In addition, the Guidance did not address the impact on other employers who are currently exempt from existing contraception requirements — such as those employers who maintain plans that are grandfathered under the ACA.

Key Take Away:  The Guidance would seem to open the door for employees to submit to the EEOC’s administrative review process complaints of Title VII discrimination based on an employer provided plan’s failure to include requisite contraceptive coverage.  How the Guidance will be applied to employers who are currently exempt from existing contraception requirements — and what the challenges to any such enforcement might be — remains to be seen.

Also, please see our Disability, Leave & Health Management blog for an employment law analysis of the Guidance.

New Regulations Permit the Purchase of Longevity Annuities by Qualified Retirement Plans

Written by Tyler Philippi

Under the directive of providing individuals with additional lifetime income options, the IRS issued final regulations on July 2, 2014, permitting the purchase of longevity annuity contracts.  The regulations apply to participants in certain types of retirement plans and IRA owners and allows them to purchase a “qualifying longevity annuity contract” (QLAC) with a portion of their account balance.  According to the regulations’ accompanying press release:

This change will make it easier for retirees to consider using lifetime income options:  instead of having to devote all of their account balance to annuities, retirees who wish to follow a combination strategy that uses a portion of their savings to purchase guaranteed income for life while retaining other savings in more liquid or flexible investments will be able to do so.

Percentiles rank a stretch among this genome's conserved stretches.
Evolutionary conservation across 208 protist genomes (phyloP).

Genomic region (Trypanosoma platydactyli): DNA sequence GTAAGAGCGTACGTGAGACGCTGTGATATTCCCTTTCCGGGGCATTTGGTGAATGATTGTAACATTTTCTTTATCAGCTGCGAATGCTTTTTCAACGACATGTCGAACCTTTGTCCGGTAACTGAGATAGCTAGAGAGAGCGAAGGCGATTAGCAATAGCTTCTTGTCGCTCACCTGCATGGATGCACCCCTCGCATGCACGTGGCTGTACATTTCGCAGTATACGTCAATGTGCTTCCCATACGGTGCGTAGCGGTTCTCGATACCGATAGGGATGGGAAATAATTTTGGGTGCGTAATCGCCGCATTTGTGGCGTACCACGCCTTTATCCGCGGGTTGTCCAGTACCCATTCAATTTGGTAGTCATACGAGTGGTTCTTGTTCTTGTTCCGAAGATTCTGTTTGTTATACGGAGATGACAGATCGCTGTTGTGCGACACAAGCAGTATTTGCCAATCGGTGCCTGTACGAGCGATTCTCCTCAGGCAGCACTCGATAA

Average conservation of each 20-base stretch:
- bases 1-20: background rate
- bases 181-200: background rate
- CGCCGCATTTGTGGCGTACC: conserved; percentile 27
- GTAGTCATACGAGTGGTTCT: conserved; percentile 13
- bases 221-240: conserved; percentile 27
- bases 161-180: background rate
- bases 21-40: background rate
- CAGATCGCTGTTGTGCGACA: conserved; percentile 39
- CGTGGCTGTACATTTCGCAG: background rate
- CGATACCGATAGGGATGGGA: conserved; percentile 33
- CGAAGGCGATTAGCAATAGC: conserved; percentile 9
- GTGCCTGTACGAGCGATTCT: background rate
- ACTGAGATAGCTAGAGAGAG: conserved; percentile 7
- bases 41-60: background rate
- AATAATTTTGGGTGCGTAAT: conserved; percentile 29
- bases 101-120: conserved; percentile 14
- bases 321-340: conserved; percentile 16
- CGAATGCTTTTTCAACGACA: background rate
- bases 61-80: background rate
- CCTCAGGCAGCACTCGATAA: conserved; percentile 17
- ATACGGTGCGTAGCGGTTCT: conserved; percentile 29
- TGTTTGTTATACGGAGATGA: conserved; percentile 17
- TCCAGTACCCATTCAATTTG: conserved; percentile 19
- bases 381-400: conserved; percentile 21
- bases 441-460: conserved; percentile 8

Prior to these regulations, the value of an annuity contract held under a defined contribution plan that had not been annuitized was treated as an individual account for purposes of the required minimum distribution (RMD) rules.  Generally, the minimum distribution rules state that distributions from a retirement plan must begin by the required beginning date (RBD) which is (i) age 70 ½, or (ii) retirement. 

Including non-annuitized amounts in the RMD calculation caused the RMD payments to be higher and individuals to draw from their account quicker than they might otherwise need.  Under the QLAC regulations, the value of a QLAC that has not been annuitized is not included in the account balance used to determine RMDs.

What types of retirement arrangements may maintain QLACs?